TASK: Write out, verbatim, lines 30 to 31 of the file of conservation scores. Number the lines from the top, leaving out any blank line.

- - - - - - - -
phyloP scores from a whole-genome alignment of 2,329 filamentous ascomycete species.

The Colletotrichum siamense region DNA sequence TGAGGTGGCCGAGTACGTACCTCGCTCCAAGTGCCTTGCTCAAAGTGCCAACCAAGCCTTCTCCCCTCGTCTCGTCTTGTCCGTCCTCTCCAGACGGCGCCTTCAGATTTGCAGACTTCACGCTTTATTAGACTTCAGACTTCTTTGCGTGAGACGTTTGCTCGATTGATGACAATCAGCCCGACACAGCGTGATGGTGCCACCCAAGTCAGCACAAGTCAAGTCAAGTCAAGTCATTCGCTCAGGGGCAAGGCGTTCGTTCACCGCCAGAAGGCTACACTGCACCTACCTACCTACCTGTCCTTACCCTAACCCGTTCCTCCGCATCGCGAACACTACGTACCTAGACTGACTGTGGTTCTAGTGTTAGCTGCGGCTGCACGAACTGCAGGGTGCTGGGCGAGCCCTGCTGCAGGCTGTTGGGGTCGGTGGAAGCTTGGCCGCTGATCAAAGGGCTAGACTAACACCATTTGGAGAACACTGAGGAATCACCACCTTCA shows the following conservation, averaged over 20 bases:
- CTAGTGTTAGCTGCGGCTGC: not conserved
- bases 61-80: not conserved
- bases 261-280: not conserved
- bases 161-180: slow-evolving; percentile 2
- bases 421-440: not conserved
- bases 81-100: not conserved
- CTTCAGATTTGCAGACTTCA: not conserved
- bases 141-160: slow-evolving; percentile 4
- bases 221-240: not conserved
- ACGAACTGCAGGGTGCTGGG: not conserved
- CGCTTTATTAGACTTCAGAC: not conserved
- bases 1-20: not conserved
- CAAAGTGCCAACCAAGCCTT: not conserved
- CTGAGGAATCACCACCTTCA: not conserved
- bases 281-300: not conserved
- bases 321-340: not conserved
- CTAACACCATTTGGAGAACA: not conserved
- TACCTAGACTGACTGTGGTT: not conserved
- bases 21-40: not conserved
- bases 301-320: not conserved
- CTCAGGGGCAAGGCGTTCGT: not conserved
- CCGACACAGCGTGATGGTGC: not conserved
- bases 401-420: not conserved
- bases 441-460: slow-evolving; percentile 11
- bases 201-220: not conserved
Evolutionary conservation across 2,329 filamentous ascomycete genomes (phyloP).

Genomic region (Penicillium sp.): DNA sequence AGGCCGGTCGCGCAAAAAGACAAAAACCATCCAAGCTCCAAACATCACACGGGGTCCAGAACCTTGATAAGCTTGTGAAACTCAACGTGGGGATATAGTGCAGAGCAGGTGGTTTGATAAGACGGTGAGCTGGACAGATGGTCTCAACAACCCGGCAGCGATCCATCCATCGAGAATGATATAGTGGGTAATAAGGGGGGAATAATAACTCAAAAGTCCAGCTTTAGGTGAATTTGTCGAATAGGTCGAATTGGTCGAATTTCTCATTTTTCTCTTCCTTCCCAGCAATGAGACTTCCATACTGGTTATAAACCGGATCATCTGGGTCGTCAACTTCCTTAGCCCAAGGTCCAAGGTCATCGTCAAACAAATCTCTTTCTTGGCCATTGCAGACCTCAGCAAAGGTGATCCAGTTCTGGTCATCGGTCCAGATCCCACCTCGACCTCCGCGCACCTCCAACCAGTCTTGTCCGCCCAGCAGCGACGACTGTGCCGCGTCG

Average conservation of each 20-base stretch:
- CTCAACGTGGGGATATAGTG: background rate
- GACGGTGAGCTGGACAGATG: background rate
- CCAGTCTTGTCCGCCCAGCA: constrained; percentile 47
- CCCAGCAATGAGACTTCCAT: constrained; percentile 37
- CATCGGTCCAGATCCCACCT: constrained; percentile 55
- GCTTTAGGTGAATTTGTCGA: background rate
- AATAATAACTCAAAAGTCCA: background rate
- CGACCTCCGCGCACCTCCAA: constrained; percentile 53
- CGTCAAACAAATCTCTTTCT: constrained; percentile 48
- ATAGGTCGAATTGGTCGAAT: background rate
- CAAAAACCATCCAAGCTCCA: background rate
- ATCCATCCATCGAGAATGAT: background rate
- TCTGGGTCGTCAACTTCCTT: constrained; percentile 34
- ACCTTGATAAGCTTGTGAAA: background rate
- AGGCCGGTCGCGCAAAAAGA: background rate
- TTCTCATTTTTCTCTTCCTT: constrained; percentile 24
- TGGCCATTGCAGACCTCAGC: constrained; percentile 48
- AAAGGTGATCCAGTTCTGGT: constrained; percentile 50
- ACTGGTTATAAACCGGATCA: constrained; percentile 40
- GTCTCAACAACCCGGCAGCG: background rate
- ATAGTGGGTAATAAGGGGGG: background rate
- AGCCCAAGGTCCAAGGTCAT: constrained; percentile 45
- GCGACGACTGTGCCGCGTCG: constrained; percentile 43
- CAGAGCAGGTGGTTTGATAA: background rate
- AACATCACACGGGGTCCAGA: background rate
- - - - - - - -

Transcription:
Average conservation of each 20-base stretch:
- CTCAACGTGGGGATATAGTG: background rate